Iowa State Cyclones

Iowa State football look ahead: Jalen Hurts should keep Oklahoma offense humming

Sooners will be most challenging offense for ISU to defend

Former Alabama quarterback Jalen Hurts is now a graduate transfer at Oklahoma. (John David Mercer/USA TODAY Sports)
Former Alabama quarterback Jalen Hurts is now a graduate transfer at Oklahoma. (John David Mercer/USA TODAY Sports)
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AMES — Another year, another high-profile, high-caliber Oklahoma quarterback.

The Sooners replace Heisman Trophy-winning quarterback Kyler Murray (who replaced Heisman-winning quarterback Baker Mayfield) with national champion quarterback Jalen Hurts.

Hurts arrives in Norman, Okla., as a graduate transfer from Alabama. Last season, Hurts lost the starting quarterback job to Tua Tagovailoa, but Hurts still appeared in 13 games, passing for 765 yards and eight touchdowns and rushing for another 167 yards and two touchdowns.

Even though Hurts played just three seasons at Alabama — and his third season was essentially a half-season — he still holds the Alabama all-time rushing touchdowns for a quarterback record with 23, he’s second on Alabama’s all-time touchdowns list with 71 and he’s third on Alabama’s total yards list with 7,617.

That’s one heck of a quarterback Oklahoma Coach Lincoln Riley is getting.

Riley has made a name for himself in just two seasons as Sooners coach. He picked up right where Bob Stoops left off by winning back-to-back Big 12 championships and taking his team to the College Football Playoff each of his two years.

Since the start of the 2015 season, when Rley took over as Oklahoma’s offensive coordinator (Riley still calls the plays), the Sooners rank first nationally in points per game (45.3, next most is 41.9), total offense (559.3, next most is 526.5), touchdowns from scrimmage (308, next most is 287) and passer efficiency rating (189.5, next best is 160.3). Last season, Oklahoma led the nation in scoring with a ridiculous 48.4 points per game.

Don’t expect too much (if any) of a down turn with Hurts at the reigns. Both Mayfield and Murray transferred into Oklahoma from other programs and Riley turned them both into Heisman winners and No. 1 overall NFL Draft picks and neither one had the history of production that Hurts has.

To help take some of the load off of Hurts’ shoulders is running back Kennedy Brooks. Brooks averaged 8.9 yards per carry, which was third nationally. He rushed for 1,056 yards and 12 touchdowns in 12 games (he didn’t play against Iowa State or Army last season).

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Running back Trey Sermon also returns for the Sooners. He nearly joined Brooks in the 1,000-yard club by rushing for 947 yards and 13 touchdowns in 14 games.

Add in Hurts, and the Sooners will be nearly impossible to stop on the ground. Last season, Murray rushed for 1,001 yards and 12 touchdowns. Hurts is a different kind of athlete and runner than Murray, but both are very productive on the ground and Murray’s production could give an indication of what to expect from Hurts.

Oklahoma lost its leading receiver, Marquise Brown to the NFL Draft, but it does return All-Big 12 receiver CeeDee Lamb. Lamb caught 65 passes for 1,158 yards and 11 touchdowns last season.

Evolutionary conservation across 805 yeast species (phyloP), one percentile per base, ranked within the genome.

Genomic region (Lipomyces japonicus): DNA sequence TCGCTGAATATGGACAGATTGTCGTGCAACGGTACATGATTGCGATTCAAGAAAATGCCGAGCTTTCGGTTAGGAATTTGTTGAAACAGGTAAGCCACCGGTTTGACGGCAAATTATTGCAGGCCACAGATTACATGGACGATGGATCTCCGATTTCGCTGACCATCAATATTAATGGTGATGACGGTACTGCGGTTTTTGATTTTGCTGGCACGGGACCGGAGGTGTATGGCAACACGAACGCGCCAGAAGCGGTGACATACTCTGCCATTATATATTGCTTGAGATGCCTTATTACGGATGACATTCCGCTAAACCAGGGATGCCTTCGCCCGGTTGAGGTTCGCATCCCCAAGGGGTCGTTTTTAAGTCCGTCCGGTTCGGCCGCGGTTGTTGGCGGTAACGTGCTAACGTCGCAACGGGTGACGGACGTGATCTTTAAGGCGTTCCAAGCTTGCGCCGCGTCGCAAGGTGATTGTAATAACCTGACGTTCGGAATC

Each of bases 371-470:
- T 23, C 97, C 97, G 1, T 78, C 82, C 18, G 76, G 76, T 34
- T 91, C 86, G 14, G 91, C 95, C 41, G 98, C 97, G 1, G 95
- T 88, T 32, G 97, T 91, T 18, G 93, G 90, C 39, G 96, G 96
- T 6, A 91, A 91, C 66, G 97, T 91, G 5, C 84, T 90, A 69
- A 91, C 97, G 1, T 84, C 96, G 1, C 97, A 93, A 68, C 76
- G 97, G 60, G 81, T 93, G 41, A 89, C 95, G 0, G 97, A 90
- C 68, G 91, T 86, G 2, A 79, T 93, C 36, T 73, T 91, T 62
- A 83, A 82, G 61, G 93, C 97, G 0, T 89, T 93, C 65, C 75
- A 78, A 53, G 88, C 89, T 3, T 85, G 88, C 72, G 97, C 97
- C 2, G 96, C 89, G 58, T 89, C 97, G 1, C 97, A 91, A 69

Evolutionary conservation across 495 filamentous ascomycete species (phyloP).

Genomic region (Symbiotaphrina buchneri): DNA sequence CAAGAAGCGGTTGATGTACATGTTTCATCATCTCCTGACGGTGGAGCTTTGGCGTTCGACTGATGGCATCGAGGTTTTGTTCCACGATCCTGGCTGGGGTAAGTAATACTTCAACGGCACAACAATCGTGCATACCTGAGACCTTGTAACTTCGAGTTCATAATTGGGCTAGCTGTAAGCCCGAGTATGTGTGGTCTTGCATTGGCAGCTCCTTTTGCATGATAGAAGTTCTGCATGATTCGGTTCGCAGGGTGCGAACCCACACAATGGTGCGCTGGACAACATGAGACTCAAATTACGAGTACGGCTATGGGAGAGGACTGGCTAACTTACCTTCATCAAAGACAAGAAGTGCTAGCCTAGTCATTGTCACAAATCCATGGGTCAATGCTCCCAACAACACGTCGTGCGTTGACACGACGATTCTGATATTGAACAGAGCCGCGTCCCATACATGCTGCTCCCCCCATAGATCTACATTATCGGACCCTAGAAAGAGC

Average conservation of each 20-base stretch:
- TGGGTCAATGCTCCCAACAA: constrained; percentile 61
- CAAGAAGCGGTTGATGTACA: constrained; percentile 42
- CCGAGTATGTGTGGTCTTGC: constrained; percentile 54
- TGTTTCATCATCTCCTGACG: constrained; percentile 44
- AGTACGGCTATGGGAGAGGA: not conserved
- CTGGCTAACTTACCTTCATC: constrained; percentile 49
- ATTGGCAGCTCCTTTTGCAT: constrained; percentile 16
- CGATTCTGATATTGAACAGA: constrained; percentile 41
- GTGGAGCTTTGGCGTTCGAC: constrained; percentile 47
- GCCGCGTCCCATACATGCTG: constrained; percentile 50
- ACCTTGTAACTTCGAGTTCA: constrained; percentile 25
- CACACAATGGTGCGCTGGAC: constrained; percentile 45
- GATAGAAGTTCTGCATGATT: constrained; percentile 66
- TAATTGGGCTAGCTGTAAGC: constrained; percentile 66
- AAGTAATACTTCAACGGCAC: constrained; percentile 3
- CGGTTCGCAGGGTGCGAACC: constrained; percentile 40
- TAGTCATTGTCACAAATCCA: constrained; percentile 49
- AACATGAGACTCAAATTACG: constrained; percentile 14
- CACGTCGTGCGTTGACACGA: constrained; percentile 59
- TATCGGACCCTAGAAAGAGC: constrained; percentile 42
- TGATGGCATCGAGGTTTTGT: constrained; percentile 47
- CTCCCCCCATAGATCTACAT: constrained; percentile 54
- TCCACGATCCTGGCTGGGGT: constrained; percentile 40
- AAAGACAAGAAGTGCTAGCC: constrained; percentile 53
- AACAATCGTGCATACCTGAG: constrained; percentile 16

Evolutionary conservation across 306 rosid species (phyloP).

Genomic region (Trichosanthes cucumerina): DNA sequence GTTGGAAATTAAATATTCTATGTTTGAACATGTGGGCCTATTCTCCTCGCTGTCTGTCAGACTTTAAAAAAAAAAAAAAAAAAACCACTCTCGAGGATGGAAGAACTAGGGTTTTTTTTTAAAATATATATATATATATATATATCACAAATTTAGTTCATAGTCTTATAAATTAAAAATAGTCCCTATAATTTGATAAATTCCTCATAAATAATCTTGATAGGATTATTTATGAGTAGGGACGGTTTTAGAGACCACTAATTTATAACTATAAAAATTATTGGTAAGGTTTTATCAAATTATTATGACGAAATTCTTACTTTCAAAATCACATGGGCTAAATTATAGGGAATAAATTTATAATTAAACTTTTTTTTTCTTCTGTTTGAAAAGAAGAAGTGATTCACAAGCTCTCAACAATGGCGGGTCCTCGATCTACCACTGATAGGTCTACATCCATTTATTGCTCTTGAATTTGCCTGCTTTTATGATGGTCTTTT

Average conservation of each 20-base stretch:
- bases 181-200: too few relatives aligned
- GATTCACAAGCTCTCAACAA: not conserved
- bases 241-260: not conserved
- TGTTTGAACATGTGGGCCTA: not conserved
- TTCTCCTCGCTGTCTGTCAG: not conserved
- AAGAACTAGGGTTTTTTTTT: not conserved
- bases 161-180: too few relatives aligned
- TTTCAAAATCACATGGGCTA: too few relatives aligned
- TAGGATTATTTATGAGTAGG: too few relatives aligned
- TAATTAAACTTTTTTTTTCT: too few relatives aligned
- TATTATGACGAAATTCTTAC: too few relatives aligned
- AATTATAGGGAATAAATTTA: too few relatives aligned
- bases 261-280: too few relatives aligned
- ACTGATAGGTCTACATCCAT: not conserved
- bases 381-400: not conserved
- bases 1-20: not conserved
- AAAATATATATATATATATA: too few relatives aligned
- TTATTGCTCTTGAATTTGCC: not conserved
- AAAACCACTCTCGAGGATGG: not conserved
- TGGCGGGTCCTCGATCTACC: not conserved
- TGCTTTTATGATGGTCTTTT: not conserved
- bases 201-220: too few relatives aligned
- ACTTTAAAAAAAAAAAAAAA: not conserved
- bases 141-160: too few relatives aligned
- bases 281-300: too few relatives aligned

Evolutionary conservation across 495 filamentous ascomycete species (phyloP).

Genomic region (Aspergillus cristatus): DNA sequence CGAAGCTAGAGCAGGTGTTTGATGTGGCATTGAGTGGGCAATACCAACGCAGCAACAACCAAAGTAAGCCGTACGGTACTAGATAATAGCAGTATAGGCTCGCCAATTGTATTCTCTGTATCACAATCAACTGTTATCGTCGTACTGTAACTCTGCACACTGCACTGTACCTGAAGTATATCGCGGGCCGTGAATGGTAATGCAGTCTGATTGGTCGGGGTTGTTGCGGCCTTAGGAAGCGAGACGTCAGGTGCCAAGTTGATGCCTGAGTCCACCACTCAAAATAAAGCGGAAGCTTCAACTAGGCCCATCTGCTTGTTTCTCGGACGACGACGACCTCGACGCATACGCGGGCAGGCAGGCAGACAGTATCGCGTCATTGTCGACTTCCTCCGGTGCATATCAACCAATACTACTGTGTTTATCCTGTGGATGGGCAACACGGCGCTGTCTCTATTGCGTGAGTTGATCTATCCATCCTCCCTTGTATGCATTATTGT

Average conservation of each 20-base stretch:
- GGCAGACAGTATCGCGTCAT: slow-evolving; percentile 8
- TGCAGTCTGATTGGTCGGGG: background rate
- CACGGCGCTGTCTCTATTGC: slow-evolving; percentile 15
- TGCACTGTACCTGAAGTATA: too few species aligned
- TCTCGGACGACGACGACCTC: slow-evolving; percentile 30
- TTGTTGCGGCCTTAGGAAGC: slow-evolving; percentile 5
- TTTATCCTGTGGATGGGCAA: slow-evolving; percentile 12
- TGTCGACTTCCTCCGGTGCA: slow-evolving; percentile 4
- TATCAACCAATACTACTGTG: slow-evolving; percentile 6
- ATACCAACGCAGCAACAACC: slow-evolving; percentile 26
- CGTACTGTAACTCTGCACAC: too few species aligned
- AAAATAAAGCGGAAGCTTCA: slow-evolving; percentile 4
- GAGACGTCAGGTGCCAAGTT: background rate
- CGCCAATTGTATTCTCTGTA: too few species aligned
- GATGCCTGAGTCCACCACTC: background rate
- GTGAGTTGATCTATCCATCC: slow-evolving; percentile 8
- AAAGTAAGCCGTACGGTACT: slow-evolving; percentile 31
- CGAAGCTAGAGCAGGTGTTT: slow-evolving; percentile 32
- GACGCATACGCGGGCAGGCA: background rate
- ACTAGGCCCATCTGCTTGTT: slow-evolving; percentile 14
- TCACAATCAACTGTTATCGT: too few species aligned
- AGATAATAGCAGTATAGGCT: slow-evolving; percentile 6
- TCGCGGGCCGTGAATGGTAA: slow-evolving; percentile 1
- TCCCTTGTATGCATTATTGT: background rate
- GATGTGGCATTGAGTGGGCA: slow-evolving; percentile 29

The only unknown on the offensive side of the ball is the line. Oklahoma lost four of its five starters (two to the NFL Draft and two to graduation). The Sooners had the best offensive line in the Big 12 last season, but they’ll be replacing everyone except center Creed Humphrey.

On the other side of the ball, essentially the whole defense is an unknown. Riley brought in Alex Grinch to be his new defensive coordinator. Grinch played with Iowa State coach Matt Campbell at Mount Union from 1999-2001.

Grinch was the Washington State defensive coordinator from 2015-17 and the Ohio State co-defensive coordinator last season.

Riley feels confident in Grinch’s ability to improve Oklahoma’s defense, which was the worst in the Big 12 last season.

“We haven’t played our best defensively consistently through the years but in a lot of big games, including the last one in (AT&T Stadium) we’ve played pretty darn good,” Riley said during Big 12 media days. “We’ve got to do that more consistently to make ourselves a better team and we feel like we’ve taken the steps to do that.”

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Way too early prediction: Oklahoma is an incredibly good football team and, frankly, it almost doesn’t matter what the defense does because its offense has been that much better than everyone since Riley took over as offensive coordinator, and subsequently head coach. The Sooners can score with anyone and it doesn’t look like that will change in 2019. If the Sooner defense makes one or two plays, OU will win the Big 12 again.

Iowa State’s defense is good, to the point where defending national champion Clemson made the trip to Ames to learn from defensive coordinator Jon Heacock, but even the Cyclones have had trouble slowing down Oklahoma. The Sooners scored 37 points last season in a win, the third fewest they scored all season.

The Sooners gained 8.4 yards per play last season. They gain nearly 10 yards every play, get lined up as fast as anyone to hike it again, and get 10 more yards. It’s fun to watch and, I’m sure, miserable to defend.

Iowa State should be good in 2019, just not Oklahoma good. I have the Sooners winning by 10-14 points in Norman.

l Comments: benv43@gmail.com

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